Indonesia, 8 Jan 2018 – S$14.5 billion e-commerce space may be ground zero for a discounting race to woo the country’s legions of increasingly penny-pinching shoppers – but at least one player has said that it will not play along.
Online platform Elevenia, where independent vendors hawk items from electronics to pet food, was ranked number three as recently as June. But by last month it had slumped to ninth place after its new owner, conglomerate Salim Group, stripped out perks such as free commission for the sellers that use the platform and discounts.
“Eventually, you have to find the money from somewhere,” said the business’s new chief sales and marketing officer Edward Suwignyo, formerly of rival OLX.com. “Our aim, right from the beginning, was to build a sustainable business – and that means charging fees.”
The strategy is not without risk. Some of the biggest names in online retail are moving in to snap up stakes in the rapidly growing segment, which has doubled in value in just the last two years, according to Google’s study.
In August, China’s Alibaba invested US$1.1 billion for a minority stake in Tokopedia, Elevenia’s bigger rival. Alibaba owns 83 per cent of Singapore-based Lazada, Indonesia’s top ranked online shopping site. Lazada operates in six markets across the region.
The trouble is that Indonesians are proving thrifty. Consumer spending posted slower rates of growth for much of last year even as the central bank cut interest rates and the economy added millions of jobs.
That has helped trigger an avalanche of discounts and cash-back programmes to help entice shoppers. Lazada offered steep discounts last year to mark its anniversary. Tokopedia offered 20 cents on the dollar cash-back for purchases of Unilever products following a tie-up between the companies. China’s JD.com, which Google ranked No 6, is struggling to rein in marketing costs linked to discounts last year which have deepened losses.
Mr Suwignyo said that the focus for Elevenia (pronounced Eleven-nya) will be to set the company apart from rivals. It hopes to do that through cross-promotion with some of Salim Group’s stable of brands including its Indofood line, which makes Indomie instant noodles, a beloved staple here. It also hopes to lean on the group’s network of 12,000 or so Indomaret minimarkets.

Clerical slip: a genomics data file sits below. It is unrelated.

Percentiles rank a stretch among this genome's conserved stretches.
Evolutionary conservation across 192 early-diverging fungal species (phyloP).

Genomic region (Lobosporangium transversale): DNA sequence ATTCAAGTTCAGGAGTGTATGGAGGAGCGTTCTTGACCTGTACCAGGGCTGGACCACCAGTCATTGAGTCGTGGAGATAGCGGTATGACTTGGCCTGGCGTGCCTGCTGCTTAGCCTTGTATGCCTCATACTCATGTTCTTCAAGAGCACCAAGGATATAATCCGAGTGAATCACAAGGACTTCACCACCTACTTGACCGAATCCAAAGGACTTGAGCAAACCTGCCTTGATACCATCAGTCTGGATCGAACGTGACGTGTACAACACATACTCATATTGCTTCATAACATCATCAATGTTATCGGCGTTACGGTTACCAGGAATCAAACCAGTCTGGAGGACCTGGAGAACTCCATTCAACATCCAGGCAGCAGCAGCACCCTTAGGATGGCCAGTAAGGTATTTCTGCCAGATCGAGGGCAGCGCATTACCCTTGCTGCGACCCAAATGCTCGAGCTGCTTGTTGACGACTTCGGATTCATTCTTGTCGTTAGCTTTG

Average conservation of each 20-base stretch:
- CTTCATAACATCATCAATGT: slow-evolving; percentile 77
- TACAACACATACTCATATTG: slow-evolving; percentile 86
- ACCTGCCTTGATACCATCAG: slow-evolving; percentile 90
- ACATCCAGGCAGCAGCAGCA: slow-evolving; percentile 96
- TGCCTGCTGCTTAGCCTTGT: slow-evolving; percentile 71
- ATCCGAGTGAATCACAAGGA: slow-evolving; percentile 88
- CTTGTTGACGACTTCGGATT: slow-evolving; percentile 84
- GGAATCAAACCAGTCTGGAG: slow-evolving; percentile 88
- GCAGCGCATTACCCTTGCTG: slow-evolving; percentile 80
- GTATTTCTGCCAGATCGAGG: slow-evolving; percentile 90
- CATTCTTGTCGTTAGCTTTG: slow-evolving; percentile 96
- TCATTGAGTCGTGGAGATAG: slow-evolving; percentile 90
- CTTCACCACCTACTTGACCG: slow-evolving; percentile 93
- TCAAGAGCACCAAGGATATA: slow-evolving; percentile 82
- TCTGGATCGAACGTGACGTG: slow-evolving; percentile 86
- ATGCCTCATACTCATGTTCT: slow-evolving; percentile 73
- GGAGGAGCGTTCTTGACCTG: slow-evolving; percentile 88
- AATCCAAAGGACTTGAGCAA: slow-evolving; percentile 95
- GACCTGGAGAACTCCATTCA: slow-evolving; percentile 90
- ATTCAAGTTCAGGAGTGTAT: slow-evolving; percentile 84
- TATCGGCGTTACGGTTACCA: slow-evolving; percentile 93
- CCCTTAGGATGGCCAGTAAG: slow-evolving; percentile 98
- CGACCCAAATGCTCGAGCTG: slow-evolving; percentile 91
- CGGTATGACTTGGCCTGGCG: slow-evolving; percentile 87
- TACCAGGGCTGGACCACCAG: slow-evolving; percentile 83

Salim Group’s extensive footprint makes it easier for shoppers to order goods online and pay at a convenience store, for example, catering to the country’s large number of unbanked. Less than 10% of Indonesian adults have credit cards.
In a separate move, Salim announced a iLotte e-commerce joint venture with South Korea’s Lotte Group, with a US$100 million budget. The business will offer Lotte branded products and other goodies. Elevenia is different because its business model resembles a shopping mall. Vendors sell directly to customers and use the platform’s payment, marketing and other services.
Indonesian retailers can use all the help they can get. PT Mitra Adiperkasa, which owns the Indonesian rights to brands such as Zara and Starbucks closed its Debenhams stores and its Lotus shopping mall in Jakarta’s central business district last month. Last year, 30 retailers belonging to the Employer’s Association of Indonesia, APINDO, either went online or closed for good. Almost twice that many will follow suit this year, said Tutum Rahanta, APINDO’s deputy chair.
“There are two things here: a worldwide shift to online shopping and the decrease in the purchasing power of Indonesian consumers. Many more will shut down their physical operations.”
A shakeout in the online space is not out of the question either. Matahari Putra Prima posted a first half loss of US$13 million in part because of expenses linked to its Matahari Mall online site. Managers of physical stores may be unwilling to spend the time and money needed to collect a pool of loyal customers for their online businesses.
“Board directors will look at the losses and say ‘Dude that’s my bonus’,” said Daniel Tumiwa, who recently stepped down at the Indonesia E Commerce Association.
Even so, cashed up and competitive, online giants will likely keep up spending on advertising and discounts to gain market share.
Mr Suwignyo said that it does not have to be that way. Thanks to proliferation of mobile phones and years of effort building trust among consumers, Indonesians are rapidly becoming online shoppers. For businesses, differentiating their products and services will be the way forward, he said. “The pie is big enough for everyone already,” Mr Suwignyo added. “We don’t have to beat each other up.”